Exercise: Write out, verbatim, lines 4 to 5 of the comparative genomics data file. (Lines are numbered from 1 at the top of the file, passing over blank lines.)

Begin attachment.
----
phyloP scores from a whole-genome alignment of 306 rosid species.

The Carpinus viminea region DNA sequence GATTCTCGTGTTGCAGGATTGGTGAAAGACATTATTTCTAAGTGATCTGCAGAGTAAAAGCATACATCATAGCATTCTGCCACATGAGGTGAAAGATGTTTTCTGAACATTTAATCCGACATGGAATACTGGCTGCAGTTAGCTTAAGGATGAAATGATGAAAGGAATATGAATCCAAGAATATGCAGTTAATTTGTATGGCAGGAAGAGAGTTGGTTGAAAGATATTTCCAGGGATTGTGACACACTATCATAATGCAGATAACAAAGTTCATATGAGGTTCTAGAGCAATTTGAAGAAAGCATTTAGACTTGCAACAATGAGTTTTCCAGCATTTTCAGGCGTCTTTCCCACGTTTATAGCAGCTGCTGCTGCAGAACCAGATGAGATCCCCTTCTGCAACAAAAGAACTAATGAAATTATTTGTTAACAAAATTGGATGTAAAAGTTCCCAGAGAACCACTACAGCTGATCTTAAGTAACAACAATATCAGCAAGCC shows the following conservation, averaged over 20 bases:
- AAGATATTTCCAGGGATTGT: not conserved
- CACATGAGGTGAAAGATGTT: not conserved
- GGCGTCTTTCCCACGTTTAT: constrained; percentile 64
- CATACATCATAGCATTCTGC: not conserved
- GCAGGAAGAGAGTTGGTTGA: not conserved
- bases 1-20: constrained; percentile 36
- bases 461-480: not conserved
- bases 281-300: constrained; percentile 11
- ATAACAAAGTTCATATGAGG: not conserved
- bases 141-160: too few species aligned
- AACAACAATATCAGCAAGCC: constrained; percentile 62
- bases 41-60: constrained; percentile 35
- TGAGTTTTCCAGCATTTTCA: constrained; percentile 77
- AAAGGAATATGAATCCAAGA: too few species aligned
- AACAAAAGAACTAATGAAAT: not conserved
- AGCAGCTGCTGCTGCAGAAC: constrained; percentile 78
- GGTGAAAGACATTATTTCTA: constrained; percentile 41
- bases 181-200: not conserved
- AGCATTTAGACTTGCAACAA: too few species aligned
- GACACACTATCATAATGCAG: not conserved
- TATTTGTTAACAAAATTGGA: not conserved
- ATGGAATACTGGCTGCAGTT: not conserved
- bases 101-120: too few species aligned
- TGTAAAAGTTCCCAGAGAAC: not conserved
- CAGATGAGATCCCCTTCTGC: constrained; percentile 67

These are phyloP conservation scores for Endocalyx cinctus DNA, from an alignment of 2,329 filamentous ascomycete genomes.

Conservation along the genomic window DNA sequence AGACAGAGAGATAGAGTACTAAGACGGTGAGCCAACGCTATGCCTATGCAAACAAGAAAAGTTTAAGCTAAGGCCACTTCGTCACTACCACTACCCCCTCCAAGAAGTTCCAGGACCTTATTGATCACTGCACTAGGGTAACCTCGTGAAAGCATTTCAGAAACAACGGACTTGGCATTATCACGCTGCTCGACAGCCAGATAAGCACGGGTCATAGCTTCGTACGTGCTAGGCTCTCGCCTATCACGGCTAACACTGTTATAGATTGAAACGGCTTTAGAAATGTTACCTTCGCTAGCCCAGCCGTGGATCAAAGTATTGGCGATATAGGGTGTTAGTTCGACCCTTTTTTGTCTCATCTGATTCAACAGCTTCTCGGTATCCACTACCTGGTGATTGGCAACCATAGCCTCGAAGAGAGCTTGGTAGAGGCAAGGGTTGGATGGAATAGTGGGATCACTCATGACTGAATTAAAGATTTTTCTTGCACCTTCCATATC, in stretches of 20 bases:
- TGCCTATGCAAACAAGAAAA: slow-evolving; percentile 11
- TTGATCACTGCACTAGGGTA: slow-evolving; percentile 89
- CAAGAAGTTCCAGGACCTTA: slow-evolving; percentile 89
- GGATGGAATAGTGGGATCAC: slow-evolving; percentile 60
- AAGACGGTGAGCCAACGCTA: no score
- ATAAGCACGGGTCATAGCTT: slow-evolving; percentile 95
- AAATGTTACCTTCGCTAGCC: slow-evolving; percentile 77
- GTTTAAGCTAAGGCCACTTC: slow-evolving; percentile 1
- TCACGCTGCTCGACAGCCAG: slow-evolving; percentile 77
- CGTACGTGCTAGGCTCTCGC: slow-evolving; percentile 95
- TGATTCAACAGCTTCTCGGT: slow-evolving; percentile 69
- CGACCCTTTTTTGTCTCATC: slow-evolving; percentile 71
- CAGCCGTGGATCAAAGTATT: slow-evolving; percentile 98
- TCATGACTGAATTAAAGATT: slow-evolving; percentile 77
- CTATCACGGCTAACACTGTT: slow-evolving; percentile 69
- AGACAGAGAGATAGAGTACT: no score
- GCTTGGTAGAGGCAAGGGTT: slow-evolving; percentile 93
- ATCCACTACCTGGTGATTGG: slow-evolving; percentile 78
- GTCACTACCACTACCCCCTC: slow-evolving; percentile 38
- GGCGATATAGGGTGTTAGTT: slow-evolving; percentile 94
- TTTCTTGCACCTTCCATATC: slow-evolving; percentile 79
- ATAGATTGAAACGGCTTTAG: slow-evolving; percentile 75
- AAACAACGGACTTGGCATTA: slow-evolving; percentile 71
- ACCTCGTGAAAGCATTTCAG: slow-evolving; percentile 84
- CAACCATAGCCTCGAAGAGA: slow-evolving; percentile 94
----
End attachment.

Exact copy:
- CACATGAGGTGAAAGATGTT: not conserved
- GGCGTCTTTCCCACGTTTAT: constrained; percentile 64